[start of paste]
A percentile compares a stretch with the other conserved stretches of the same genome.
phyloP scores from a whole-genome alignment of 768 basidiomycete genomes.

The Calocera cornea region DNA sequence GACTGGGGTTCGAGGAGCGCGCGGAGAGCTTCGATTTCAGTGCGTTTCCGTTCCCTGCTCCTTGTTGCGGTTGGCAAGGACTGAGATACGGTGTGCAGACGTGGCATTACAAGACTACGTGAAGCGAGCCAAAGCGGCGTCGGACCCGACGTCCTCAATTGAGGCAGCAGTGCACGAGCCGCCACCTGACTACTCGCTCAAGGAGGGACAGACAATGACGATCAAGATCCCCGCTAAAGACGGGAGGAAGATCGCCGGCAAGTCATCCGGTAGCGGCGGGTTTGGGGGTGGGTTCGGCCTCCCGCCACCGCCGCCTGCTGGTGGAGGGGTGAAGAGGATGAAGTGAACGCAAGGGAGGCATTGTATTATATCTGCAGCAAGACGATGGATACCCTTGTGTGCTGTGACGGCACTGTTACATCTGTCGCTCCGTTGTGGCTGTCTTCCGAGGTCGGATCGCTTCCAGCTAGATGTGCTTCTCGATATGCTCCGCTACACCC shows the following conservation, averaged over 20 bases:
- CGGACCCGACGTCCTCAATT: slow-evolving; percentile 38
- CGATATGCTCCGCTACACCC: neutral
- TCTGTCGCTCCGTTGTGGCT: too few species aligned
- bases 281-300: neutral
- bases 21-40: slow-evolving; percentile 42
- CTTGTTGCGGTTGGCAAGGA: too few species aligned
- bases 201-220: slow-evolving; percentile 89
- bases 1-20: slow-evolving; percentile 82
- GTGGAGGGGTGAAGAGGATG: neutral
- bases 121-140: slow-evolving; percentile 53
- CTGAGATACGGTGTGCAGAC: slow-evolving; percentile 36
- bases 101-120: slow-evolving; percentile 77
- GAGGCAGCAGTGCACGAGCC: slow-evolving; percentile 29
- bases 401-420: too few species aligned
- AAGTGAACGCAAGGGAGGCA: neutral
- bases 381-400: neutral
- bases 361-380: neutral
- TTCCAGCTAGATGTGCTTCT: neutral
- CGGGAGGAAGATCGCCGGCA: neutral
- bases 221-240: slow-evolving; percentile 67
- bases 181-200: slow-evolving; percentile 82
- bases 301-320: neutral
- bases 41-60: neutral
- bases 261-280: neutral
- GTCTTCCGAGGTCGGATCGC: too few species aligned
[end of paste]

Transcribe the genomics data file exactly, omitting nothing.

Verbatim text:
A percentile compares a stretch with the other conserved stretches of the same genome.
phyloP scores from a whole-genome alignment of 768 basidiomycete genomes.

The Calocera cornea region DNA sequence GACTGGGGTTCGAGGAGCGCGCGGAGAGCTTCGATTTCAGTGCGTTTCCGTTCCCTGCTCCTTGTTGCGGTTGGCAAGGACTGAGATACGGTGTGCAGACGTGGCATTACAAGACTACGTGAAGCGAGCCAAAGCGGCGTCGGACCCGACGTCCTCAATTGAGGCAGCAGTGCACGAGCCGCCACCTGACTACTCGCTCAAGGAGGGACAGACAATGACGATCAAGATCCCCGCTAAAGACGGGAGGAAGATCGCCGGCAAGTCATCCGGTAGCGGCGGGTTTGGGGGTGGGTTCGGCCTCCCGCCACCGCCGCCTGCTGGTGGAGGGGTGAAGAGGATGAAGTGAACGCAAGGGAGGCATTGTATTATATCTGCAGCAAGACGATGGATACCCTTGTGTGCTGTGACGGCACTGTTACATCTGTCGCTCCGTTGTGGCTGTCTTCCGAGGTCGGATCGCTTCCAGCTAGATGTGCTTCTCGATATGCTCCGCTACACCC shows the following conservation, averaged over 20 bases:
- CGGACCCGACGTCCTCAATT: slow-evolving; percentile 38
- CGATATGCTCCGCTACACCC: neutral
- TCTGTCGCTCCGTTGTGGCT: too few species aligned
- bases 281-300: neutral
- bases 21-40: slow-evolving; percentile 42
- CTTGTTGCGGTTGGCAAGGA: too few species aligned
- bases 201-220: slow-evolving; percentile 89
- bases 1-20: slow-evolving; percentile 82
- GTGGAGGGGTGAAGAGGATG: neutral
- bases 121-140: slow-evolving; percentile 53
- CTGAGATACGGTGTGCAGAC: slow-evolving; percentile 36
- bases 101-120: slow-evolving; percentile 77
- GAGGCAGCAGTGCACGAGCC: slow-evolving; percentile 29
- bases 401-420: too few species aligned
- AAGTGAACGCAAGGGAGGCA: neutral
- bases 381-400: neutral
- bases 361-380: neutral
- TTCCAGCTAGATGTGCTTCT: neutral
- CGGGAGGAAGATCGCCGGCA: neutral
- bases 221-240: slow-evolving; percentile 67
- bases 181-200: slow-evolving; percentile 82
- bases 301-320: neutral
- bases 41-60: neutral
- bases 261-280: neutral
- GTCTTCCGAGGTCGGATCGC: too few species aligned